The Royal College of Art is such a teeny, luxurious course – it's forty-odd students just swimming in staffing and amenities, its 191-page catalogue an overkill – that it seems unfair to give it the same weight as its ten-times-busier competitors. Still, that's life.
Sitting amongst the country's cutting edge of product and furniture design, textiles and art, the architecture programme can look like the country cousin, but it learns from its relatives – though there are units in less glamorous circumstances which do the same. The work is smart, on the money, clever. It avoids a homogenous language of building form in favour of tactics and creative invention of programme – our latter-day way of taking a polemical interest in social issues.
Somehow, the RCA manages to squeeze four design units out of forty-odd students (one unit, ADS2, only had one second year student, which seems to be taking luxury to the point of extreme discomfort). Most units take a site and a theme and get the students to develop their own brief. Tactics differ: ADS4 did future studies; ADS3 has a great range of cakes and byzantine composite drawings – but the styles of architecture, the usual contemporary range of laser cut decorations, spiralling towers, etc. – tend to spread cross-unit rather than centre on them.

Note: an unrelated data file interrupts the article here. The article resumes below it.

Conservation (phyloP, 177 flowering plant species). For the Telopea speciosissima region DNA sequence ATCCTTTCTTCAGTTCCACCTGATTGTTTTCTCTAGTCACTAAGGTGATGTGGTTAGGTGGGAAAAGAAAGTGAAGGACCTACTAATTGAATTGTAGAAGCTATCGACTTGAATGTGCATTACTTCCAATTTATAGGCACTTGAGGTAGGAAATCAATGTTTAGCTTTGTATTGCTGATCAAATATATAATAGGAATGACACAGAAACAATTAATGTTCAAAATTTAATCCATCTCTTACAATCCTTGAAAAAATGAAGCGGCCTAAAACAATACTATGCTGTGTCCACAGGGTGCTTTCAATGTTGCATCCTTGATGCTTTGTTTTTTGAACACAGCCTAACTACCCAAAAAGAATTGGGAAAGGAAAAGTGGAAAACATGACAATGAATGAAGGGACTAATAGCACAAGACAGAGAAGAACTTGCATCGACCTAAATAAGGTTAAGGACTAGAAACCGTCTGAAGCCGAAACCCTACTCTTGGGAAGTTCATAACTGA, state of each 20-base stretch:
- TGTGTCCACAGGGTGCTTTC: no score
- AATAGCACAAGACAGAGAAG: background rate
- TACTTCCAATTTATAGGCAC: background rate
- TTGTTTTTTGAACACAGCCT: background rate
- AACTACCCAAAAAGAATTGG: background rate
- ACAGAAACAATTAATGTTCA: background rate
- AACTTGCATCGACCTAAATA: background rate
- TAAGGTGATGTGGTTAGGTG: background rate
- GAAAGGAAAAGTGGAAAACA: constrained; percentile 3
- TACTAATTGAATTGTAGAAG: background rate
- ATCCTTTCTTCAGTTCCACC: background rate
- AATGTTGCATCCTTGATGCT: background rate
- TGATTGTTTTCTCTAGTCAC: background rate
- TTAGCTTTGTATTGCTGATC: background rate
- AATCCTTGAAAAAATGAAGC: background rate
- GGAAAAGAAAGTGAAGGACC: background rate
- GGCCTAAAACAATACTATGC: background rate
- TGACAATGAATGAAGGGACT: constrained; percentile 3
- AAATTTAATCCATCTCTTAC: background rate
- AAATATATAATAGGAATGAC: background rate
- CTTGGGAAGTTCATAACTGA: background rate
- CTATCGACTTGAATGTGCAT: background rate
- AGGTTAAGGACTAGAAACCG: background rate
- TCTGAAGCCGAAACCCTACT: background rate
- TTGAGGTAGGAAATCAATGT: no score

There is definitely a star unit, ADS1 (which had about half of the school's second years) certainly delivers the most meaty and intriguing projects, including the undoubted star of the show, Jonathan Pugh, with his marvellous, bonkers, utterly coherent proposal to reintegrate Battersea Power Station with Battersea Dogs home and major social housing, offering dogs on demand to teenagers and pensioners, as well as a pet cemetery in the upside-down head of the Power Station – a Staffie Bull Terrier lying on its back.
Though the architecture can look dowdy in comparison with its cunning, streetwise, right-on-the-industry neighbours, both they and it manifest a lateral, often socially-concerned opportunism which all seems rather encouraging in these days of power by consumer, and far more interesting than a formal style. Refreshing.
Resume: Jonathan Pugh thumbs his nose at Vinoly with his Battersea doggie design